Violence Against Blacks in America, Part 4

Historical photo of Emmett Till alive and then in his coffin after being murdered, terribly disfigured.

Vincent D. Jennings graduated in May 2020 from the University of Alabama with a dual B.A. in Religious Studies and Psychology. In the Fall of 2019 he began an in-depth study on America’s history of racial violence as part an independent study course with REL’s Prof. Theodore Trost — which culminated in this four-part series.

With the evolution of slavery in mind, consider a recent movie entitled “Just Mercy,” which chronicles the fight of the Equal Justice Initiative to defend wrongly convicted inmates condemned to death row in Alabama.

A memorable line from that film regarding an African American who was facing the death penalty was: “No matter what you call it, it’s just another way to lynch a black man.”  This line speaks to the more widespread concern regarding how the death penalty is being used to perpetuate excess violence against African Americans. Continue reading

Violence Against Blacks in America, Part 3

Historical photo of two African Americans lynched from trees with a large crowd of whites gathered to watch.

Vincent D. Jennings graduated in May 2020 from the University of Alabama with a dual B.A. in Religious Studies and Psychology. In the Fall of 2019 he began an in-depth study on America’s history of racial violence as part an independent study course with REL’s Prof. Theodore Trost — which culminated in this four-part series.

Of all the violations deemed worthy of lynching an African American, no offense or accusation stirred the level of vitriol and incited the level of violence more than the suggestion of sexual contact between a black man and a white woman. It required little more than a rumor based upon a whisper against a black for the result to end in a lynching. The trope of the lascivious hyper-sexual black male served as the basis for the most incorrigible acts of “retribution.” Sexual contact between a black male and a white woman (occasionally real, but usually imagined) often involved as little as a black man accused of failing to keep his eyes on the ground in the presence of a white woman. For the lynching era emerged on the scene at the same time that Jim Crow and racial integrity laws prohibited social interactions between people of different races. The fact that the violations were always perceived to occur in relations between black men and white women (but seldom between white men and black women) speaks to how “this trope regarding the hyper-sexuality of black men especially vis-a-vis the inviolable chastity of white women, was and remains one of the most enduring tropes of white supremacy” (Lartey & Morris, 2018). Continue reading

Violence Against Blacks in America, Part 2

Historical photo of a Ku Klux Klan Rally and Flag Burning

Vincent D. Jennings graduated in May 2020 from the University of Alabama with a dual B.A. in Religious Studies and Psychology. In the Fall of 2019 he began an in-depth study on America’s history of racial violence as part an independent study course with REL’s Prof. Theodore Trost — which culminated in this four-part series.

Between 1868 and 1871, a wave of terror swept across the South, resulting in the deaths of thousands of freed African Americans for simply asserting their most basic liberties; many were killed for simply walking freely on the streets while others were murdered for failing to obey the dictates of a white person during a random encounter. In response to this increasingly tenuous situation, legislators attempted to enact numerous levels of protection for African Americans. However, congressional efforts to provide federal protection and civil rights to formerly enslaved black people were undermined by the United States Supreme Court’s rulings, in cases like The Slaughterhouse Cases, 83 U.S. 36 (1872); United States v. Reese, 92 U.S. 214 (1875); and United States v. Cruikshank, 92 U.S. 542 (1876) (Lartey & Morris 2018) .  It wasn’t long thereafter that Northern politicians retreated from the most significant and key pillar of Reconstruction: the commitment to protect freed black people. This unfortunate pivot resulted in the collapse of reconstruction soon thereafter while opening wide the door for cultural influences across the nation that bitterly opposed racial equality and once again this was especially true in the South. Continue reading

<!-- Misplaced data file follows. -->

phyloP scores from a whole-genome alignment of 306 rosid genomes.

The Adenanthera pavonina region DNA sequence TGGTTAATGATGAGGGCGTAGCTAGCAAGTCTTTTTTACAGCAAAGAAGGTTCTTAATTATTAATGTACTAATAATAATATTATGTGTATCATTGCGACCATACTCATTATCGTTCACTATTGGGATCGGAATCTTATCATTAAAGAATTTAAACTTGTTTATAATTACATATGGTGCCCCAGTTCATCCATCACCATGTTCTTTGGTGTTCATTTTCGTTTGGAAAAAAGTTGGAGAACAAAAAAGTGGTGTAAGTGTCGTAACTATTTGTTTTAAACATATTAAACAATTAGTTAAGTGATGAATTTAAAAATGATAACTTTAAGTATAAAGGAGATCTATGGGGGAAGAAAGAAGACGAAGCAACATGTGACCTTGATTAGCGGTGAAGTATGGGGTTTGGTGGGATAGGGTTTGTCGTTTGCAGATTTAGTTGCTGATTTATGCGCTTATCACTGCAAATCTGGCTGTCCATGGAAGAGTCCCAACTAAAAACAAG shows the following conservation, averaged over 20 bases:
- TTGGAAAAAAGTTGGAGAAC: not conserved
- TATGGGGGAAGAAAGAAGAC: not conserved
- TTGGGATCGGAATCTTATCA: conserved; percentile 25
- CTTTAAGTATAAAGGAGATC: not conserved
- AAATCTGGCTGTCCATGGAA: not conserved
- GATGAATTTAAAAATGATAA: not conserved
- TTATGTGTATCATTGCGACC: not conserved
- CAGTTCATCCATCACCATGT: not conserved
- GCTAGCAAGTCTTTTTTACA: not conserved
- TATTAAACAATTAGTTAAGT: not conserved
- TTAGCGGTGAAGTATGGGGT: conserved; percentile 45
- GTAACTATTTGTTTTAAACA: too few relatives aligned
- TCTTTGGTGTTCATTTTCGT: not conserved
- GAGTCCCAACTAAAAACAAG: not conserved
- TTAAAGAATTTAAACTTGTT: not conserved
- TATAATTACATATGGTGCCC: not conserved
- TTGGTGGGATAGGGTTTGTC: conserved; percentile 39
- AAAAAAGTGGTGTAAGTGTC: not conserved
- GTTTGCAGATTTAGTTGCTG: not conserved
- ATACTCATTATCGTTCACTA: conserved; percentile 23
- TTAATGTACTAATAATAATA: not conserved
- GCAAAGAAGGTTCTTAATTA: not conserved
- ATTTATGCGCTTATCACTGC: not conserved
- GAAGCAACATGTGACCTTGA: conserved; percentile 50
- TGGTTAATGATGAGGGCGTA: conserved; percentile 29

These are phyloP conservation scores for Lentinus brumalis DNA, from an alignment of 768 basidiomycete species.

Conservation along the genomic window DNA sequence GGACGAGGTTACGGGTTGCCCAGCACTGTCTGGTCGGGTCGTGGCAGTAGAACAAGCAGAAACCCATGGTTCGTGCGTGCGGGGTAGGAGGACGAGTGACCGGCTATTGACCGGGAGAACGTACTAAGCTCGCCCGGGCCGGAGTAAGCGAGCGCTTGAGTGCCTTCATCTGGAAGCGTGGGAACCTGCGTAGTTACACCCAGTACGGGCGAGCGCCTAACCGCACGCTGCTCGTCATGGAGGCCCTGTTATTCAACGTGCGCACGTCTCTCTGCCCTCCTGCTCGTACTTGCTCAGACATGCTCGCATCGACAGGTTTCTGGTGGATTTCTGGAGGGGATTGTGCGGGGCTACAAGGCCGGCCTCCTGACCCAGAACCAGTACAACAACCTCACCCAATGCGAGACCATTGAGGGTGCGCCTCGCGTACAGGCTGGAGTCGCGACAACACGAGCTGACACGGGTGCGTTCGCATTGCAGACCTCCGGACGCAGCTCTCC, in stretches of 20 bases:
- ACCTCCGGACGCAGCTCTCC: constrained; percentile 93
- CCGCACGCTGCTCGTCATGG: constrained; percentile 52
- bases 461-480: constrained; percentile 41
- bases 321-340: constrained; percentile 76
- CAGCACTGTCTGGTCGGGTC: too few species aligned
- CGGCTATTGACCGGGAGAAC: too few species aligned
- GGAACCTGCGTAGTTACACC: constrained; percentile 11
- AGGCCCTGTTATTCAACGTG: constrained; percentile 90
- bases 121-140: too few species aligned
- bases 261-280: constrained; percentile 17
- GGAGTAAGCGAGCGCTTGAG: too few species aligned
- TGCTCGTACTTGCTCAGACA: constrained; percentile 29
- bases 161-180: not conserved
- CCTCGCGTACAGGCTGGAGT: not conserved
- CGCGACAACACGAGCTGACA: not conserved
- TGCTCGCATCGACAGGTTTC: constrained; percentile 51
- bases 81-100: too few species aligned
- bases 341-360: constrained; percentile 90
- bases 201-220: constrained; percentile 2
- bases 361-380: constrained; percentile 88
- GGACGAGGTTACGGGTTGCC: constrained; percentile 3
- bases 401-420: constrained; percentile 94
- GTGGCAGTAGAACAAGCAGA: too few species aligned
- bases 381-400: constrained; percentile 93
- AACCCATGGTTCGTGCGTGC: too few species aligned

Violence Against Blacks in America, Part 1

Young African American boy singing as part of a church choir

Vincent D. Jennings graduated in May 2020 from the University of Alabama with a dual B.A. in Religious Studies and Psychology. In the Fall of 2019 he began an in-depth study on America’s history of racial violence as part an independent study course with REL’s Prof. Theodore Trost — which culminated in this four-part series.

In that land…, that land…, that land…, in that great BIG BEAUTIFUL land…
Lord you know I will fare better in that land….

Sitting on the first pew of the church as an eight-year-old I recall the words of this song vividly, as the congregation sang on Sunday mornings. As the son of a pastor I was practically born in the church sanctuary, so my memories are rich and vibrant from those early years. I recall how the congregation would rock and sway as voices would bellow the words of this song, particularly the lyrics: “great BIG BEAUTIFUL land.”  I remember being proud that I knew all the words as I sang along with the adults. It mattered very little that I didn’t fully understand the lyrics. The only thing that mattered was the shared sense of harmony permeating the room that seemed to transcend music. Continue reading

The Uses of Symbolism

Donald Trump holding a bible in front of a boarded-up church

There are certainly those scholars of religion who will study yesterday’s episode — when a large number of peaceful protestors in Lafayette Square, just north of the White House, were dispersed by police and the national guard with tear gas, batons, and flash-bang canisters (otherwise known as stun grenades), about a half hour before a curfew went into effect, so that Donald Trump could walk to St. John’s Episcopal Church, just across the street from the park, to pose with a bible as part of a 17 minute photo-op — as an episode in the misuse of a holy object. Continue reading